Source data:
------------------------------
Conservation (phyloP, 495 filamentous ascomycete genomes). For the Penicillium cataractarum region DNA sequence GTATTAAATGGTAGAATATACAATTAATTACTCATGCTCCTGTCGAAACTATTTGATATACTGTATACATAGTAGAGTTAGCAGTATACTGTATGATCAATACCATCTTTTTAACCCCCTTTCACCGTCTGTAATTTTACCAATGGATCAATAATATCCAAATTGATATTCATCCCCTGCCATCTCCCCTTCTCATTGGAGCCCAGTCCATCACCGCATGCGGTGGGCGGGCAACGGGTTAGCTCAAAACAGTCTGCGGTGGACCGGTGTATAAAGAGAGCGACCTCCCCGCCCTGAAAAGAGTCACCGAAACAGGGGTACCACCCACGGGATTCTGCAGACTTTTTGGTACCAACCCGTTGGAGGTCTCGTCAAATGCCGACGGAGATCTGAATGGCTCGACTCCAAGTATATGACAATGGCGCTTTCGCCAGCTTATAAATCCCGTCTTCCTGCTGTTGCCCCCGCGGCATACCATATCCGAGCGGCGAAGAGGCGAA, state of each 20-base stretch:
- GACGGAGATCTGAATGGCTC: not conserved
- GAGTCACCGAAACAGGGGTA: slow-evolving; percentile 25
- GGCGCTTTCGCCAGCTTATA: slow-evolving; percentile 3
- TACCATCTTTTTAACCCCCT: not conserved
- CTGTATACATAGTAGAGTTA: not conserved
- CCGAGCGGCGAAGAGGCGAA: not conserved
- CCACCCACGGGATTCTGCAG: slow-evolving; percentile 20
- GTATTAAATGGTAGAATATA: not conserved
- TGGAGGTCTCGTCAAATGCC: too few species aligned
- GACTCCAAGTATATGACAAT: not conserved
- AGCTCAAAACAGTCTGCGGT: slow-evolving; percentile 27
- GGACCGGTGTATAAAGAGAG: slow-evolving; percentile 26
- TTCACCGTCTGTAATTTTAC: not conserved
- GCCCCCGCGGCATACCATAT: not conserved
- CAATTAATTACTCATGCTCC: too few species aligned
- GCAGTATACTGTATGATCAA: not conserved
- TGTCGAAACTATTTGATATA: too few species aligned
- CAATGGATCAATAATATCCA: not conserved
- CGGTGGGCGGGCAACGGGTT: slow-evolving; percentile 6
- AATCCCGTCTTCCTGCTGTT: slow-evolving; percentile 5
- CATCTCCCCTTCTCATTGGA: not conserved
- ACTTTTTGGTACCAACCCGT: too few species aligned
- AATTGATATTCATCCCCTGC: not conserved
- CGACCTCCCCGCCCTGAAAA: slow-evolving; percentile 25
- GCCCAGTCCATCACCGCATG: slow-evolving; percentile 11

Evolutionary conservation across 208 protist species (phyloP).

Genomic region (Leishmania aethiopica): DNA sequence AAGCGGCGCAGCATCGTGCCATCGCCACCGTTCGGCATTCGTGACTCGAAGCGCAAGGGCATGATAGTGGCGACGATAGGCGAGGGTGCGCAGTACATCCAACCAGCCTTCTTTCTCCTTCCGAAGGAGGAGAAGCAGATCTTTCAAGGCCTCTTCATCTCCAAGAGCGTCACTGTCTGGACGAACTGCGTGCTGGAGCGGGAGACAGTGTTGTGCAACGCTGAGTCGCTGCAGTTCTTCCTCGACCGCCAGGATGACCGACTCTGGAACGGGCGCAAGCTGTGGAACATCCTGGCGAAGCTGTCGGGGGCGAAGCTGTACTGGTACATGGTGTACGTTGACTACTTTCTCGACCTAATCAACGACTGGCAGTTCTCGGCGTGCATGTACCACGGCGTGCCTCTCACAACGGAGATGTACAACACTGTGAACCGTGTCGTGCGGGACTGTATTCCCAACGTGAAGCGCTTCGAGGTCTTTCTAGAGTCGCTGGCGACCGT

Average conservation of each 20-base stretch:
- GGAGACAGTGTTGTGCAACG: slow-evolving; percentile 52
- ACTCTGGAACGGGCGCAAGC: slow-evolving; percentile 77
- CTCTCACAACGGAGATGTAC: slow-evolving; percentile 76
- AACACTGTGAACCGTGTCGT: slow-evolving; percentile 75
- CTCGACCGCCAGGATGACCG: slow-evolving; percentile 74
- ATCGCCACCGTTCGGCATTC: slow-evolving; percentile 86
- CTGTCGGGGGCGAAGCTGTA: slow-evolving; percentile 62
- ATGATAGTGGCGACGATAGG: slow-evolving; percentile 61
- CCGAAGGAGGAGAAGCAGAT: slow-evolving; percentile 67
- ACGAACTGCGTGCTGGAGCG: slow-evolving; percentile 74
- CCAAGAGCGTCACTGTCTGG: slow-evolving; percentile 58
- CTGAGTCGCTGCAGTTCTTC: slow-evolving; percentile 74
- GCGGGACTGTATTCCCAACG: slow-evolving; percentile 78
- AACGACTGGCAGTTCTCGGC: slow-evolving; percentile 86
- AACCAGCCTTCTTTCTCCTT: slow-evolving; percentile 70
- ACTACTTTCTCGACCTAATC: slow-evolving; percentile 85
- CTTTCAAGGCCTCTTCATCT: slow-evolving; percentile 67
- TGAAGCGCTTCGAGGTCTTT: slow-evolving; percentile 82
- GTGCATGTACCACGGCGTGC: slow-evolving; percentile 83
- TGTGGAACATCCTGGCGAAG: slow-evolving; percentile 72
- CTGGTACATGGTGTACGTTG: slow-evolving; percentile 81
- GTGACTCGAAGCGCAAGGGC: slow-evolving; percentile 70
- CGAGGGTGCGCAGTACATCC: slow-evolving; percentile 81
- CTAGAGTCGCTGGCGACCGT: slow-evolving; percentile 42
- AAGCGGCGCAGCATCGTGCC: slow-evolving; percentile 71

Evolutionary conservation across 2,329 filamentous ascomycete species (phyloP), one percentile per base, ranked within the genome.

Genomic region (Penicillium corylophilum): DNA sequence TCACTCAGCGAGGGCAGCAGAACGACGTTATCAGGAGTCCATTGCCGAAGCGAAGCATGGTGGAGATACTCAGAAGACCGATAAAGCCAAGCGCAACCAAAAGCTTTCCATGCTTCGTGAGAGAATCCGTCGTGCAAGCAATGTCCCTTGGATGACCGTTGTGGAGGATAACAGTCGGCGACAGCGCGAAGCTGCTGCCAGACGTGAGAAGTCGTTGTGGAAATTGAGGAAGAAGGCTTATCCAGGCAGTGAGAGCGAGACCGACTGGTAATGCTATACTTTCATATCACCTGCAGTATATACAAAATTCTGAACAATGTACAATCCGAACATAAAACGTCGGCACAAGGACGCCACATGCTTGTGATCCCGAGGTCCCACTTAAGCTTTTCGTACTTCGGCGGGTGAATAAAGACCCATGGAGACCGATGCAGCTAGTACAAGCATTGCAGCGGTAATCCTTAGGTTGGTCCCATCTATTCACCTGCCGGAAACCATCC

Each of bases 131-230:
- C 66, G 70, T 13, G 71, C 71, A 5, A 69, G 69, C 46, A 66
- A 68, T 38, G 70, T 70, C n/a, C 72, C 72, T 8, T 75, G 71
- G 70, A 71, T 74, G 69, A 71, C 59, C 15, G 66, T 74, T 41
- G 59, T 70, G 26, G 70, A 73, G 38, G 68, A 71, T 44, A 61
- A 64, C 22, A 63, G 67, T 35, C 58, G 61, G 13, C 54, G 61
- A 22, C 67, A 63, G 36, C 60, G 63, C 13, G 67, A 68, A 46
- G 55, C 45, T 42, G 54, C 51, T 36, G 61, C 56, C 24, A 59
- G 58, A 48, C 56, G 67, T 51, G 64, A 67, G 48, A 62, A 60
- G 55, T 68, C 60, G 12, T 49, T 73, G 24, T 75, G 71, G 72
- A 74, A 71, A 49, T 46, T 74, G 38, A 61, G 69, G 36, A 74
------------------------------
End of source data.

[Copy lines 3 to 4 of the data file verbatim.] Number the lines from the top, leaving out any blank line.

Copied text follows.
- GAGTCACCGAAACAGGGGTA: slow-evolving; percentile 25
- GGCGCTTTCGCCAGCTTATA: slow-evolving; percentile 3